|ABOUT THE COURSE
|£75 per dose
|Doses per course
|Second dose to be given 4-8 weeks after the first
What is Chickenpox?
Chickenpox is a common viral infection that is usually caught during childhood. It is caused by the varicella virus, which is transmitted very easily, and outbreaks can spread quickly. Sufferers develop an uncomfortable, irritating itchy rash that can spread to affect the entire surface of the body. Although a chickenpox infection is not usually dangerous, it can be extremely uncomfortable and distressing. Especially for children.
The rash usually begins as small red spots which develop into fluid filled blisters. These blisters often leak fluid which is very infectious. They eventually burst to form sore dry scabs. The rash is usually extremely itchy and unpleasant.
You can read more information about chickenpox from the NHS here.
How it works?
While chickenpox is most commonly caught during childhood, chickenpox can be caught by patients of any age. Symptoms often become more severe with age and adults usually suffer worse symptoms than children.
Anyone with a weakened immune system can be particularly vulnerable to chickenpox and its symptoms.
In rare cases, it can lead to critical skin infections, permanent scarring, brain damage, pneumonia, or even death.
The chickenpox vaccine offers protection against chickenpox.
The vaccine contains a weakened fragment of the varicella virus which is the virus that causes chickenpox. Once administered, the immune system reacts to this fragment in the vaccine and develops the antibodies needed against the virus. So, if the body encounters the chickenpox virus again, then the immune system already has the defenses to fight off the virus before it causes a chickenpox infection.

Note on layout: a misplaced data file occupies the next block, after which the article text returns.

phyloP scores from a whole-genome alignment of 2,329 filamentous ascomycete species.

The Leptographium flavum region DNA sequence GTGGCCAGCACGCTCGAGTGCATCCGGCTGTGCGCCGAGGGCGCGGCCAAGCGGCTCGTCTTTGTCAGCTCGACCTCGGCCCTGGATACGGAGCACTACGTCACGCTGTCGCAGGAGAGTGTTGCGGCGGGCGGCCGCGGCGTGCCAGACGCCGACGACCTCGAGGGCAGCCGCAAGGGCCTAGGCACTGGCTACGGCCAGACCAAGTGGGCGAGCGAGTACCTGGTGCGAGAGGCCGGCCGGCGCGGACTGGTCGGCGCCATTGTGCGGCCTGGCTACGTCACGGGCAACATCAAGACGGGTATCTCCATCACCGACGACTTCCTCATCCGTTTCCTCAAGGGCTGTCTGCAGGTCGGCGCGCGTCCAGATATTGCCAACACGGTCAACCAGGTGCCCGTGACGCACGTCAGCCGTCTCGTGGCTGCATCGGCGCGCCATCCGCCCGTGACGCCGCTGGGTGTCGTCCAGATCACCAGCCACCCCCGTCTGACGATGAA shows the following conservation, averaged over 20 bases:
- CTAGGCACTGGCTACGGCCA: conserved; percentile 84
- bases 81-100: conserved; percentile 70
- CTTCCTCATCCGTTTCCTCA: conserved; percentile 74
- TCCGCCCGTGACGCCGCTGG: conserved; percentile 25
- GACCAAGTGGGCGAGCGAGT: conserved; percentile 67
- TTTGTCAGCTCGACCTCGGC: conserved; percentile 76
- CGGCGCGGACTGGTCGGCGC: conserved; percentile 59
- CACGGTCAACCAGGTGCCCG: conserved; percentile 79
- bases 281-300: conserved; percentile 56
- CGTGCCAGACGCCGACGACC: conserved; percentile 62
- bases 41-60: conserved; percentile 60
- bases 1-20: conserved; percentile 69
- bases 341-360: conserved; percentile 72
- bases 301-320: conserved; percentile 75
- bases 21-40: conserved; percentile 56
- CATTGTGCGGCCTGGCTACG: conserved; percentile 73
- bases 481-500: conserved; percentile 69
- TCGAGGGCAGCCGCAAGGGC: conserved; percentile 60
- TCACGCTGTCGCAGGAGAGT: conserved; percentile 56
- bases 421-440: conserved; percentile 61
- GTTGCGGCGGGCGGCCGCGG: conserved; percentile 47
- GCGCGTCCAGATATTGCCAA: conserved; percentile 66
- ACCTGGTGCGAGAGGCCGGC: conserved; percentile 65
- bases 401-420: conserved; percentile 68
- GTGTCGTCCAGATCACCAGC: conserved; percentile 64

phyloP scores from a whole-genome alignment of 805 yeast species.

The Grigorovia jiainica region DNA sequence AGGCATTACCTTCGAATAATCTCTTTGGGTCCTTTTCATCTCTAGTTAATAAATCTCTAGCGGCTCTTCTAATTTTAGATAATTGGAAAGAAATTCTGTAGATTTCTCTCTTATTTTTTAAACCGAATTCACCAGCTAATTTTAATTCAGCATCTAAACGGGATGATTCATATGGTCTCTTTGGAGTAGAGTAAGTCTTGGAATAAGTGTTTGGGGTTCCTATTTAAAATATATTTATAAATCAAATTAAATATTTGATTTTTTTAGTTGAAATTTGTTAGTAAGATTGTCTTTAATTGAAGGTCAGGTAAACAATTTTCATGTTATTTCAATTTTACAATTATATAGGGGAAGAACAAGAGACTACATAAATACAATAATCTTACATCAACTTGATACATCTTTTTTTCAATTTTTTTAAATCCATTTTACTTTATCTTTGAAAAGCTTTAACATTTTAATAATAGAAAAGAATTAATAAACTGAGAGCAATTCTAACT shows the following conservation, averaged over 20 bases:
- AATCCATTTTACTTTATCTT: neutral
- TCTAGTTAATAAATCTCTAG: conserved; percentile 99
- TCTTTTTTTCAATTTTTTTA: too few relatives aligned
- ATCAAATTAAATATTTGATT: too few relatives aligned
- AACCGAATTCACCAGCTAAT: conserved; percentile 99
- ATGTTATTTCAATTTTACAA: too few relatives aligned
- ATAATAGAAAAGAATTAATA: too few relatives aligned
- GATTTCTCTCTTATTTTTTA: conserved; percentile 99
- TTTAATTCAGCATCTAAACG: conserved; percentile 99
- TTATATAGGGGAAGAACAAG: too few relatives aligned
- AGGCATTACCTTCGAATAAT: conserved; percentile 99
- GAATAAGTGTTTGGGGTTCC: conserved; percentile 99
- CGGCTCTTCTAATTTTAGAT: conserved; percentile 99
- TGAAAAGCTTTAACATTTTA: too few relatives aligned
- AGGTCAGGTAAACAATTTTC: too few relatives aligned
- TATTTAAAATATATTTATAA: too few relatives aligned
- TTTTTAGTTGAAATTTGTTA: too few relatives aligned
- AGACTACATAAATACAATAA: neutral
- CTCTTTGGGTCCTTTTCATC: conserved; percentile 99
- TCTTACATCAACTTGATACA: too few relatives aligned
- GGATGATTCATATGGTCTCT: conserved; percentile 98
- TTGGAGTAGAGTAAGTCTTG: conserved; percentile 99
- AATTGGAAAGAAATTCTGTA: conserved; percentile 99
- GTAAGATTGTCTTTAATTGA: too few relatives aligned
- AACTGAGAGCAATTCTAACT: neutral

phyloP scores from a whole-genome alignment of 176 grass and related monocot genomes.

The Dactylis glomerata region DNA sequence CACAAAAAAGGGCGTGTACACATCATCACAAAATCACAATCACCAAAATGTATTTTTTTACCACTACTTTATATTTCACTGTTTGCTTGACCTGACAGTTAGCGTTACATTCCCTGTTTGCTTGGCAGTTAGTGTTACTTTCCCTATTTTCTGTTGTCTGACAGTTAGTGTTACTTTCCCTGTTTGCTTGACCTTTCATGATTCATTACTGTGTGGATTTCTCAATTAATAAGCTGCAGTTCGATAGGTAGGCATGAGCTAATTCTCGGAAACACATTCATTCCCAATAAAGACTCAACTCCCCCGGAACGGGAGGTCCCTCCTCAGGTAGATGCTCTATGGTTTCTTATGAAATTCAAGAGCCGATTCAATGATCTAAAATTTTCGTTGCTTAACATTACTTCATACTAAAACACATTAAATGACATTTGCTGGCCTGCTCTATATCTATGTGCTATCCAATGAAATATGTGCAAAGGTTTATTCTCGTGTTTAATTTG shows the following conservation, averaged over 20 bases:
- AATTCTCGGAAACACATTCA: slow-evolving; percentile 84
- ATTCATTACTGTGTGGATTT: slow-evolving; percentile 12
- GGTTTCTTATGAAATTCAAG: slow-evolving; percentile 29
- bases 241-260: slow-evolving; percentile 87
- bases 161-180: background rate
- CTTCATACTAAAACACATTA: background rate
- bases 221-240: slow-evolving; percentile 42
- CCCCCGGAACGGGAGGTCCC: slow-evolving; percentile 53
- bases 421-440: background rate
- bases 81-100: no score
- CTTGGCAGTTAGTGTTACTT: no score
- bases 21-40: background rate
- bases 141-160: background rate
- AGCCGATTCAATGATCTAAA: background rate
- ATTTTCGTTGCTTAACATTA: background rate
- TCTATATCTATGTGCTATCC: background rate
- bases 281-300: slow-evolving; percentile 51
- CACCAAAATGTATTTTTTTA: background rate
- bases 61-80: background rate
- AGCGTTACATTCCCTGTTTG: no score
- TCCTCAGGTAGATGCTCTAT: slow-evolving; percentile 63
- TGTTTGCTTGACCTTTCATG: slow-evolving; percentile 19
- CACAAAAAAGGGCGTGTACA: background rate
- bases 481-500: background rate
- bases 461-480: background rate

Vaccination against chickenpox can be given to anyone aged between 1 and 65 years of age at the time of the first vaccination.
The chickenpox vaccine is only available on the NHS vaccination schedule for a select cohort of patients with serious health conditions. You can read more about the vaccine from the NHS here.
Although it is not given to everyone by the NHS, the vaccine is an important step for patients to take in order to avoid an uncomfortable and irritating chickenpox infection.
Please note that the vaccination is not suitable for patients who are pregnant or trying to become pregnant nor is it recommended while breastfeeding. Similarly, the service is unsuitable for anyone with a weakened immune system or who has previously experienced an allergic reaction to a vaccine. In these circumstances, please consult your GP to discuss your options.
If you have had the MMR vaccine recently then please bear in mind that there must be a 4-week gap between the administration of the MMR vaccine and chickenpox vaccination.
The vaccination requires two doses to be given 4-8 weeks apart. The vaccine is usually administered into the deltoid muscle in the upper arm.
Vaccinations tend not to cause too much irritation however they can cause some swelling and redness at the injection site. This sort of localized reaction can occur after any vaccination or injection.
Sometimes, a mild fever might result from the vaccination. We recommend keeping an eye out for any signs of a raised temperature and using an appropriate dose of paracetamol if necessary. Our pharmacists can advise you further on this.
A small number of patients will develop a mild rash. This will usually pass within a couple of days.
In rare cases people who have recently received the chickenpox vaccine can transmit the virus to others. It is important to remember this is you are very likely to encounter unvaccinated pregnant women who have not had chickenpox, newborn babies, those with a weakened immune system or who might be at serious risk if they develop chickenpox.
If you’re concerned following a vaccination, then you can obtain urgent advice from your GP or by phoning the NHS on 111. In the case of an emergency please call an ambulance on 999.